The first real action to prevent hotels from posting false low-ball prices on initial rate searches, also known as hidden “resort fees,” is finally underway. The Attorney General of the District of Columbia asked the D.C. Superior Court for injunctive relief against Marriott (the world’s largest hotel chain) for violations of the District’s consumer protections against deceptive advertising. And it could mean a lot for the future of hotel pricing.
Specifically, the lawsuit asks the court to require that Marriott post up-front rates, including any mandatory fees retained by hotels, in its own postings as well as data submitted to online travel agencies (OTA) such as Booking.com, Expedia, etc. The suit also calls for civil penalties, lawyers’ fees, and restitution. The current suit is limited to Marriott, with restitution limited to D.C. residents, but further action against Marriott and other hotel chains and in other jurisdictions seems likely.
How to Spot Hidden Resort Fees
This suit is in response to the growing trend of hotels (not just Marriott) splitting total room rates into two components: a false, low-ball price designed to achieve a favorable placement in rate searches, and a mandatory “resort” or other fee that hotel guests must pay separately, after they’ve chosen the low-ball price. Originally confined to resorts in a few major tourist destinations, most notably Hawaii and Nevada, the practice has spread to many vacation destinations and hotels, and lately to city hotels under names such as “facility” or “destination” fee. Although hotels cook up laundry lists of services the fees are claimed to cover, the fact that the fee is mandatory means such excuses are meaningless: If you’re required to pay it and the hotel keeps it, it’s part of the overall price.
The current suit does not hold that mandatory fees, as such, are inherently illegal; in fact, many stakeholders agree that they are not, if adequately disclosed. The crux of the issue is whether current practice—disclosure downstream in the purchase process—is adequate. The District suit claims that it is not; that the only way to avoid consumer deception is to include all mandatory fees in the original price postings that consumers use to narrow hotel searches.
The District’s position has precedent: The Department of Transportation says it’s OK for airlines to split a total fare into base fare and carrier-imposed fee categories so long as the figure presented to consumers in the original fare search includes all fees. Some airlines do this; others don’t, but either way, fare comparison searches honestly reflect what travelers will pay to fly.
Hidden fee price advertising is, in the term used by the Federal Trade Commission (FTC), “per se” deceptive. Still, in making few and feeble gestures to it, the FTC has punted on the issue. So it falls to states to enforce their own truth-in-advertising requirements.
What the Resort Fees Lawsuit Means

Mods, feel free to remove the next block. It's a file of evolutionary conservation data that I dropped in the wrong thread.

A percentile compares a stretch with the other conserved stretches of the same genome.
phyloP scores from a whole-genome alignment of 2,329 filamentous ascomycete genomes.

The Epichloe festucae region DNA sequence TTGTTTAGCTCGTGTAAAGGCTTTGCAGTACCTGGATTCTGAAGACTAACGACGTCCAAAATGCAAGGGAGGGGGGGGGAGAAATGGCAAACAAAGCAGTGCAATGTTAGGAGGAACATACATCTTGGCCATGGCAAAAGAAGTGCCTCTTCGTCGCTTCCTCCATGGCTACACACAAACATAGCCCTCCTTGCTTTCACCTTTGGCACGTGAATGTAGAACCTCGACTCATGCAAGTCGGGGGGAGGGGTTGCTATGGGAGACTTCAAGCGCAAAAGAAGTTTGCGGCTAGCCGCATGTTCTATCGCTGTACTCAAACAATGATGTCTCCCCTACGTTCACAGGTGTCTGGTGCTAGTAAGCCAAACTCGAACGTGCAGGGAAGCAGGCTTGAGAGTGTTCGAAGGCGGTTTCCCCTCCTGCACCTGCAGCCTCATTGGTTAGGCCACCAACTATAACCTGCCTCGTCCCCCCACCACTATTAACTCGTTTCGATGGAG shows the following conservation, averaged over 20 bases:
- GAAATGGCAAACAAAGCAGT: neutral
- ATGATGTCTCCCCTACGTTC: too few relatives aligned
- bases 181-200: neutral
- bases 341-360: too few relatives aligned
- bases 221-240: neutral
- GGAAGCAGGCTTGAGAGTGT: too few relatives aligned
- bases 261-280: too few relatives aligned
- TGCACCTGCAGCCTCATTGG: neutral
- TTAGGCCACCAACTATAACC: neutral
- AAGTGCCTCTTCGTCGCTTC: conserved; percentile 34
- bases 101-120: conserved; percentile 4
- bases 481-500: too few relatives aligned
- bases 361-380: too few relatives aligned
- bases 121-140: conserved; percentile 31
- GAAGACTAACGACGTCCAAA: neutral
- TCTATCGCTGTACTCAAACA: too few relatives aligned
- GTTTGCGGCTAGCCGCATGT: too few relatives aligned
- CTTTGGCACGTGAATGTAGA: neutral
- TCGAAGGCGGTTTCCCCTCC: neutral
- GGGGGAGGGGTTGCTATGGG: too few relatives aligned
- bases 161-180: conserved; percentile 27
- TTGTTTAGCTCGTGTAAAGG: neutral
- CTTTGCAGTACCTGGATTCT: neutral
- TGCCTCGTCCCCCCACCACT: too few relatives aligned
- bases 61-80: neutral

The District of Columbia becomes the first state-level entity to take on the deception by tagging the lead in going after a major hotel company. Although this suit was not filed as part of a group effort through the National Association of Attorneys General (NAAG), it’s highly likely that similar suits against Marriott and other giant hotel chains in other jurisdictions will be forthcoming in the next few weeks and months. The suit raises three intriguing questions:
- Will other state-level attorneys general file comparable suits against Marriott or other giant chains? If so, how soon?
- If the initial suits are successful, how long will the hotels try to delay implementation through appeals?
- How will booking sites respond—will they somehow differentiate between Marriott’s prices and other hotels’ or will they post all-up prices across the board?
For consumers, the ideal outcome would be voluntary agreement by the hotel industry to abandon the practice of adding mandatory fees. Although that sounds delusional, it happened in Florida: When the state required cruise lines to stop stripping part of the price out and calling it “port charges,” the cruise industry decided to clean its act up nationally and phony port charges disappeared entirely.
Absent hotel industry cooperation, the OTAs could also, on their own, provide the option of all-in price postings. In fact, the OTAs could go a step beyond, by including local taxes in the initial postings, as well. There’s no question as to whether such postings are feasible; OTAs already post all-inclusive rental car rates.
Clearly, this move is just the beginning of the story. Stay tuned for more updates.
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Consumer advocate Ed Perkins has been writing about travel for more than three decades. The founding editor of the Consumer Reports Travel Letter, he continues to inform travelers and fight consumer abuse every day at SmarterTravel.